If worlds were in any other place, Boasson Hagen wouldn’t be ranked this high on our list. However, the 2017 championships are on home soil for the Norwegian. That should provide extra motivation. Don’t forget that Boasson Hagen finished second to Philippe Gilbert at 2012 worlds. He’ll have no trouble with the 2017 course’s climbs and, judging by his sprint win in stage 8 at Tour of Britain, may be quick enough to claim another medal.

4. Michal Kwiatkowski (Poland)

Michal Kwiatkowski
Photo: Tim De Waele | TDWsport.com

Can Kwiatkowski keep his amazing season rolling in Bergen this weekend? The 2014 world champion won Strade Bianche and Milano-Sanremo and then proceeded to rip the Tour de France peloton to pieces on behalf of teammate Chris Froome. Oh, and just for kicks the Pole won Clasica San Sebastian at the end of July. He helped his Sky team to a bronze medal in team time trial worlds, so it seems Kwiatkowski may have a few matches left to burn. Hopefully we’ll be treated to another exciting matchup between him and Peter Sagan, like the finale in Milano-Sanremo six months ago.

3. Michael Matthews (Australia)

Michael Matthews
Photo: Tim De Waele | TDWsport.com

The double stage-winner in this year’s Tour de France has found the podium at worlds before. Matthews was second on the hilly Richmond course in 2015. The 26-year-old Aussie is on form as well, riding with his Sunweb team to the outfit’s first team time trial world championship title Sunday. That said, he couldn’t quite match the pace of rivals Greg Van Avermaet or Sagan at the one-day races in Canada at the start of September. Matthews would need to play his hand perfectly to win a rainbow jersey, or he’d need a bit of luck — and you never know who might have a bad day, a crash, or a mechanical.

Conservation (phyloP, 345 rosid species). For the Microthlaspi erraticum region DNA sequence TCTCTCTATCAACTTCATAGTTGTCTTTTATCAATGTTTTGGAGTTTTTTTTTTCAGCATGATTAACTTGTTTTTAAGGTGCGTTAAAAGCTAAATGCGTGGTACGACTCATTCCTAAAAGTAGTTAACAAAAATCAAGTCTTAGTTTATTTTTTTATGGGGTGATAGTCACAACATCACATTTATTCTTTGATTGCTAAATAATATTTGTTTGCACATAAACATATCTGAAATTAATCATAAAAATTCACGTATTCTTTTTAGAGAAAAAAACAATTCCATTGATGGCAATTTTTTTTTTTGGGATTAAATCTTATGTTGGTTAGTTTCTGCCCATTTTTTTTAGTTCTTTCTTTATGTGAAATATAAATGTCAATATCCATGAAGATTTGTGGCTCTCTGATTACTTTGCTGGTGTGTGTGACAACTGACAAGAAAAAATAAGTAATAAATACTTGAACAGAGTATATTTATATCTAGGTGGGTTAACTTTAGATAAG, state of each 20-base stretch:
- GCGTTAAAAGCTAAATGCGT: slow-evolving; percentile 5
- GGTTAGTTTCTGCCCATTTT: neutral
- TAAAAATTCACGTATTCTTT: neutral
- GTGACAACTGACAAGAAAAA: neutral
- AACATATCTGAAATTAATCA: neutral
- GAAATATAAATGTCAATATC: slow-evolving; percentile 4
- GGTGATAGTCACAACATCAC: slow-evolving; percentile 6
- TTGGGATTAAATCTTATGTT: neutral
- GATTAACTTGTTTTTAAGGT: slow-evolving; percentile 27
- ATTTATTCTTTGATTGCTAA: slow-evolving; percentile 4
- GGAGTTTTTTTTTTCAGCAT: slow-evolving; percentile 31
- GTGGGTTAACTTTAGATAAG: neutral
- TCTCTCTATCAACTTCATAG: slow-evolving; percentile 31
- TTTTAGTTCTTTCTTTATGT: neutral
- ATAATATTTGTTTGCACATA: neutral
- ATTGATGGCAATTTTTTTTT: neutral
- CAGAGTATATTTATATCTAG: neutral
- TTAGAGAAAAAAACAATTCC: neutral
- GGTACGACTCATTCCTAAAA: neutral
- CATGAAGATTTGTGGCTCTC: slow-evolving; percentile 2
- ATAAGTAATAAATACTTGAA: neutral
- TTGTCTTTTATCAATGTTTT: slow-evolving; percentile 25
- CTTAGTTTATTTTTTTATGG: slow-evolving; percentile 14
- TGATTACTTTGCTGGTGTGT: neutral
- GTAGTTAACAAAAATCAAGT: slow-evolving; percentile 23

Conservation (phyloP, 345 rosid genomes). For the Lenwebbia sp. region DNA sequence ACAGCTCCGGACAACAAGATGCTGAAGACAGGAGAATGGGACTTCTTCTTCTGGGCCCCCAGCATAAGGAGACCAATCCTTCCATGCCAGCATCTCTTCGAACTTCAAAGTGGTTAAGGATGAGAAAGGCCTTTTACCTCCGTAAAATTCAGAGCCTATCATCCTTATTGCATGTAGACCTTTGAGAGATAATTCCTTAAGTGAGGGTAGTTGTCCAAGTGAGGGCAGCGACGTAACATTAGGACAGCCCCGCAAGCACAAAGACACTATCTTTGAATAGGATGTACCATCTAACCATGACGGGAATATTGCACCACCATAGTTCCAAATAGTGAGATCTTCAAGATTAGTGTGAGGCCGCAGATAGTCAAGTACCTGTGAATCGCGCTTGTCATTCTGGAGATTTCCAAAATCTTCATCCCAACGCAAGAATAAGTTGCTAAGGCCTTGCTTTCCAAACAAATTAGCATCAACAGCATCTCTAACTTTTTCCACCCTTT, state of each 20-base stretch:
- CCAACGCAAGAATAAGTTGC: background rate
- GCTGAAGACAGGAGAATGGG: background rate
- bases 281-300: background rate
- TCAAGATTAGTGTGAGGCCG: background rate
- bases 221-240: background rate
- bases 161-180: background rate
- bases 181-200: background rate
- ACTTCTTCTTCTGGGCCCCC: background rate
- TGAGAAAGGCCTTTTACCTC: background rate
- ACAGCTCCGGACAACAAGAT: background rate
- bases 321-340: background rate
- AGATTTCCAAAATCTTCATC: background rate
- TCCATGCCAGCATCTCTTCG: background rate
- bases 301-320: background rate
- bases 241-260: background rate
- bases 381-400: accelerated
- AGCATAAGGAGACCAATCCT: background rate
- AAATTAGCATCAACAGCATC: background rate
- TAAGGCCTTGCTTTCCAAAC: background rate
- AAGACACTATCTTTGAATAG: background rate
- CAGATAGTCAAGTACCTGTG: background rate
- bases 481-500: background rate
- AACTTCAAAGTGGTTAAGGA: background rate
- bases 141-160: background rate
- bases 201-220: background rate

2. Greg Van Avermaet (Belgium)

Greg Van Avermaet
Photo: Tim De Waele | TDWsport.com

Olympic champion Van Avermaet is as good a pick as any for a worlds title. Should he be No. 1? Perhaps, but he wasn’t even close to out-sprinting Sagan in Grand Prix de Quebec. Overall, he never rediscovered the form that won him E3 Harelbeke, Gent-Wevelgem, and Paris-Roubaix earlier this season. The Belgian had a listless run at the BinkBank Tour prior to the Canadian WorldTour races. Perhaps he’s yet to hit his autumn peak. If he times it right, he’ll certainly have a strong Belgian team to back him up in Bergen to boot.

1. Peter Sagan (Slovakia)

Peter Sagan
Photo: Tim De Waele | TDWsport.com

No one has won three consecutive world championship titles. Only four men have won three rainbow jerseys. This year, Sagan might join the likes of Eddy Merckx, Alfredo Binda, Rik Van Steenbergen, and Oscar Freire. By now, we all know he doesn’t have a beefed-up team to support his worlds endeavors. We also know that doesn’t stop him from out-classing those who do, whether they are Belgians, Britons, or Australians. Despite being controversially ejected from the Tour de France, the Slovak looks to be on pace for worlds, having just won in Quebec, his 100th career victory. If he wants his 101st win to be adorned with rainbow bands, he’ll want a tough race with an explosive sprint finish. Too much cat-and-mouse play and Sagan might get burned by tactics, faced with — for example — the Italian team, which has several cards to play.